Eliezer Ben-Yehuda - a Jewish lexicographer and newspaper editor - was the driving spirit behind the revival of the Hebrew language in the modern era. For centuries Hebrew was thought of mainly as the language of the Bible and the prayer book. Largely the result of the work of Ben-Yehuda, Hebrew today is a live and modern language, used by millions of people as their primary language.
Ben-Yehuda was born in Luzhki, Russia (now Vitsebsk Voblast, Belarus) in 1858. His parents hoped he would become a rabbi, and sent him to a yeshiva. The head of the Yeshiva, who was a secret supporter of the enlightenment movement, helped Ben-Yehuda study ancient Hebrew as well as get exposed to the Hebrew of the enlightenment, including secular writings. Ben-Yehuda later attended a secular Russian high school.
Reading the Hebrew language newspaper HaShachar, Ben-Yehuda became acquainted with Zionism and started to believe that the Zionist goal of the return of the Jewish people to their homeland in the Land of Israel must be supported by the revival of the Hebrew language, because a nation must have a common language. In the years 1878-81 he studied at the Sorbonne University in Paris. His first political article expressing the need to revive Hebrew as the spoken language of the Jewish people was published in 1879 in HaShachar.
In 1881 Ben-Yehuda immigrated to the Land of Israel, then part of the Ottoman Empire, and settled in Jerusalem. There he taught and edited a number of Hebrew journals. He obstinately insisted on speaking only Hebrew on every occasion, thereby proving, as time went by, that Hebrew can be a language for everyday use, and that Hebrew was a practical alternative to the Yiddish, Ladino, and other regional dialects as a means of everyday communication between Jews who made aliya from various regions of the world.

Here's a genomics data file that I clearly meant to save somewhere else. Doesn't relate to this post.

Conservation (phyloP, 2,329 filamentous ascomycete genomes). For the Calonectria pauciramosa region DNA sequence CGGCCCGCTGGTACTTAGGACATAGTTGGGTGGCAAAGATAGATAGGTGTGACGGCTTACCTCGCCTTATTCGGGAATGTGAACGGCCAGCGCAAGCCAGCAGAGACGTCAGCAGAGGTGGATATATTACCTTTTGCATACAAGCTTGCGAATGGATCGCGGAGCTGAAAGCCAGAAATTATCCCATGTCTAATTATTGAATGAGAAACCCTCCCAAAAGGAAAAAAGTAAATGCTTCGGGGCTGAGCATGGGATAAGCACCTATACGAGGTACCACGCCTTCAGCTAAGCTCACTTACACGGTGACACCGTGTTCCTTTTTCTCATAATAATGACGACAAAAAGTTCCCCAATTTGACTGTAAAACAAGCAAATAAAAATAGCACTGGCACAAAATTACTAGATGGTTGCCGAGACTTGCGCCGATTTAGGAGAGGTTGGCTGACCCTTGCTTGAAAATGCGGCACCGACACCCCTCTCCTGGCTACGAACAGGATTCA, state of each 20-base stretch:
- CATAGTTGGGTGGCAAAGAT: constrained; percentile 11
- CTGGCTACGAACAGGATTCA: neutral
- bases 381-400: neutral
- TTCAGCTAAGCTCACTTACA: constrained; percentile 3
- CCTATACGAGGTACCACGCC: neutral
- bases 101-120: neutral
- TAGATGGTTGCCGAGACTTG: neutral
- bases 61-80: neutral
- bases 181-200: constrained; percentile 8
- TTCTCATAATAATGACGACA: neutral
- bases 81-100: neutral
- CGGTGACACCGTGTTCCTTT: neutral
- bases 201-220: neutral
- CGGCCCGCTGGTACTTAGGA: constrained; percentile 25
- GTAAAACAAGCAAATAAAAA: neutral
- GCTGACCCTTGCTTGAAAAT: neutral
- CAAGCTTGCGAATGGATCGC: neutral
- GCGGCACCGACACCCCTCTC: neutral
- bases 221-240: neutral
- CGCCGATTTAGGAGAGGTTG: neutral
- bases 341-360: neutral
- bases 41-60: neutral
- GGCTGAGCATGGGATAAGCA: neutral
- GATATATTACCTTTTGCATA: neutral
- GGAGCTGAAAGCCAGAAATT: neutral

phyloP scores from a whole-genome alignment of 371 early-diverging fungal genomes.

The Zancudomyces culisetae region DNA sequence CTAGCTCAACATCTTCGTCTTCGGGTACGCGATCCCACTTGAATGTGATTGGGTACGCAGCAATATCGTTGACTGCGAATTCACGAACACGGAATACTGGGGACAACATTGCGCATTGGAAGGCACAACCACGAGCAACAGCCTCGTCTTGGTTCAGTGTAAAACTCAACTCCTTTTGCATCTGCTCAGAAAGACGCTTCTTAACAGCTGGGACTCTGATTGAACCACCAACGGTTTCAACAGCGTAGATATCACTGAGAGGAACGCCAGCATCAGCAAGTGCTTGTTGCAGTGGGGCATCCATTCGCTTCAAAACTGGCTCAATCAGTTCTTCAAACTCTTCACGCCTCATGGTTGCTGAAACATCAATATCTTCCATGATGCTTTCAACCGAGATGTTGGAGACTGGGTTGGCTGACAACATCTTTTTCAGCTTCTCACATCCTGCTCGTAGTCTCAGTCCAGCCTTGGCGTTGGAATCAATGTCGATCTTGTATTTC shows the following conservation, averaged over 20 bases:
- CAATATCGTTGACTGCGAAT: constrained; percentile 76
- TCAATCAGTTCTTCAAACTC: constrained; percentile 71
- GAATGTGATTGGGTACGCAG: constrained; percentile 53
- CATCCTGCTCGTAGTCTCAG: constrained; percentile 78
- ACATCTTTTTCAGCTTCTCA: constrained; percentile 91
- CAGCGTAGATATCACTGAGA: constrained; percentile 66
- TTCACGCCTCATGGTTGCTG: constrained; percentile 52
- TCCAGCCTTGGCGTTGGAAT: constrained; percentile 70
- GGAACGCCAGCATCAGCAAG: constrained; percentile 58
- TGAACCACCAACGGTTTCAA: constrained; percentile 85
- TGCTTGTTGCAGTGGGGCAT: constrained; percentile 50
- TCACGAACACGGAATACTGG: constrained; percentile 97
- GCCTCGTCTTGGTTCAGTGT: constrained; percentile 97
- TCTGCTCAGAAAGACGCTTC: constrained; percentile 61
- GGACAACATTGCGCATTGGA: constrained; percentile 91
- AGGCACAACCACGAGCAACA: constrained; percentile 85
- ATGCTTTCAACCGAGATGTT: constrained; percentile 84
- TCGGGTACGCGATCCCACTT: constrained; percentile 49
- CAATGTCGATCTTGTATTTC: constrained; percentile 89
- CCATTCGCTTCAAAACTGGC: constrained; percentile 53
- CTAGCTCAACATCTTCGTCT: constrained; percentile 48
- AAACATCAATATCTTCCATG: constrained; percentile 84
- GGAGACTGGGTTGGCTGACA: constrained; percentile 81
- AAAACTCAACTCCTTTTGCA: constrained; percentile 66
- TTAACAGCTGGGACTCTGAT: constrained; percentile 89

Ben-Yehuda was married twice, to two sisters. His first wife, Devora, died in 1891 of tuberculosis, leaving him with five small children. Her final wish was that Eliezer marry her younger sister, Paula Beila. Soon after Devora's death, three of his children died of diphtheria. Six months later, he married Paula, who took the Hebrew name Hemda.
Ben-Yehuda raised his son, Ben-Zion (meaning "son of Zion"), entirely through Hebrew. He refused to let him get exposed to other languages during childhood. Ben-Zion is considered the first native speaker of modern Hebrew.
Ben-Yehuda founded the Hebrew Language Council as the institution concerned with development of the Hebrew language and which today is known as the Hebrew Language Academy. He compiled a comprehensive dictionary of ancient and modern Hebrew, in which he coined many words to meet modern requirements. The volumes covering the letters alef to mem were published during his lifetime, but the remaining volumes were only completed later; the concluding volume was eventually published in 1958. Eliezer Ben-Yehuda died in Jerusalem in 1922.
The stamp was issued in 1959. Designer: Z. Narkiss.